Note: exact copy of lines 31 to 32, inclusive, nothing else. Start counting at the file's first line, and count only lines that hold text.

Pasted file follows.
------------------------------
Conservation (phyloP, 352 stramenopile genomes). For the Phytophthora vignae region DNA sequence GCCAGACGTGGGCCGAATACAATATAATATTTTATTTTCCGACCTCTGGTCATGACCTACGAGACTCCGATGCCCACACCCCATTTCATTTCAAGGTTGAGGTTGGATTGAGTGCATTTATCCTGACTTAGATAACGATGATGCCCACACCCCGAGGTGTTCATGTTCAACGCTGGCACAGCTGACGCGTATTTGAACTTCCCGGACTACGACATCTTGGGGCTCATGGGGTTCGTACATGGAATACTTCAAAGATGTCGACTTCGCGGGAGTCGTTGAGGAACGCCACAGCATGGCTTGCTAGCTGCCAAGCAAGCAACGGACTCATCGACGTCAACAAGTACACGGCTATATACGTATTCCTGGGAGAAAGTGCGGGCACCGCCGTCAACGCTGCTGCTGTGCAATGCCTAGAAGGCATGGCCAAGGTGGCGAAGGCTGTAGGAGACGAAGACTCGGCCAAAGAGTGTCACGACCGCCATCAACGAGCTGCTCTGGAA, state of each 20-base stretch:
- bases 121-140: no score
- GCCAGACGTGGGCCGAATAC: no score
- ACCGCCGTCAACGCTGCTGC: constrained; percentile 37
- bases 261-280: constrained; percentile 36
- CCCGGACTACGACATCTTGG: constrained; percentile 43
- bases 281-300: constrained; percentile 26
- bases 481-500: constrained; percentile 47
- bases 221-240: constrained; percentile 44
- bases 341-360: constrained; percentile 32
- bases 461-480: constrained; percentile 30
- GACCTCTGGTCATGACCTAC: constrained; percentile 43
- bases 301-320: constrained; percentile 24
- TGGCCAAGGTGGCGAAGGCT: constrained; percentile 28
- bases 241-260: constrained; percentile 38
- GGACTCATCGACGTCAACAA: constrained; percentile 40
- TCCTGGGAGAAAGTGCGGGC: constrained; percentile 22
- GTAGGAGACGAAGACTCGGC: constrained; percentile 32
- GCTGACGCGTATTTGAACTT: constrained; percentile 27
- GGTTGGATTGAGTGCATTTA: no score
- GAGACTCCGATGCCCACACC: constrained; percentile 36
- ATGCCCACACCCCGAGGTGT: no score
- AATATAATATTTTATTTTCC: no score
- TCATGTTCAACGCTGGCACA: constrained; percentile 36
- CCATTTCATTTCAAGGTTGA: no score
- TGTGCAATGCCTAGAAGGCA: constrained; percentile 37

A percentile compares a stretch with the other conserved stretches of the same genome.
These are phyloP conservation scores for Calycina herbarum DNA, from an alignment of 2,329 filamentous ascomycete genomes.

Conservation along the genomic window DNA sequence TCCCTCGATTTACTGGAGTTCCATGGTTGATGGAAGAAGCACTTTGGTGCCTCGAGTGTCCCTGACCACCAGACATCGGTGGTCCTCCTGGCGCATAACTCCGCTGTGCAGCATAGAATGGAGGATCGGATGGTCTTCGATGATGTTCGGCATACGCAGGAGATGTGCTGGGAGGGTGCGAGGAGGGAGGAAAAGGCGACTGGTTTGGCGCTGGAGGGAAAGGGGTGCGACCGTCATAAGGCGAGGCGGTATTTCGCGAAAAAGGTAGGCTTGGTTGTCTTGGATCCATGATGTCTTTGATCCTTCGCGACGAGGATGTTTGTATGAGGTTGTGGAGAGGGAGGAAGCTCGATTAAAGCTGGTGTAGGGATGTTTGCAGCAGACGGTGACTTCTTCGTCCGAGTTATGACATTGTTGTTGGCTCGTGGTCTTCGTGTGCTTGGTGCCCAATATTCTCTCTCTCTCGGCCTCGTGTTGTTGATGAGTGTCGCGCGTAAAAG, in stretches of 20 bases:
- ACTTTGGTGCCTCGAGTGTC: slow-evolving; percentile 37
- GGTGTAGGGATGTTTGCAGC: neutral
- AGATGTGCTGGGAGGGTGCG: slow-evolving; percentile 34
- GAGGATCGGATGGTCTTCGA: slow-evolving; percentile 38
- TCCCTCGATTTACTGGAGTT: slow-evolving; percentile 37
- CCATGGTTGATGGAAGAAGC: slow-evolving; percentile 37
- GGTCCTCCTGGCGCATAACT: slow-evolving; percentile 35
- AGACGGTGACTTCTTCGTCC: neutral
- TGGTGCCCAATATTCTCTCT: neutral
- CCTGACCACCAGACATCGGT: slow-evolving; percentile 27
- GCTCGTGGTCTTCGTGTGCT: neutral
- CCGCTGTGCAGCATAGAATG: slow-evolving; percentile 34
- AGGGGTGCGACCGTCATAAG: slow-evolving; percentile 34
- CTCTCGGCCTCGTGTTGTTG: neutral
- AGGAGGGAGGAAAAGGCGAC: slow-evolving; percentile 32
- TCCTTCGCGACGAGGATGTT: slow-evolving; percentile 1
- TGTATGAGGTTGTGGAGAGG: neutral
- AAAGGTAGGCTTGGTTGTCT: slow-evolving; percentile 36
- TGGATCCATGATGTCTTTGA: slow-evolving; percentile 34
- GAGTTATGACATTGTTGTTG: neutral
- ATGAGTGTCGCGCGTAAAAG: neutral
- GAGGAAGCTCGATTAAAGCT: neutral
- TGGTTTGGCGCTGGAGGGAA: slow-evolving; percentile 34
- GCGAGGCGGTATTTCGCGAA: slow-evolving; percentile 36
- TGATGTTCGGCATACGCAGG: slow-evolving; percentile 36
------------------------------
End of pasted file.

- GGTGTAGGGATGTTTGCAGC: neutral
- AGATGTGCTGGGAGGGTGCG: slow-evolving; percentile 34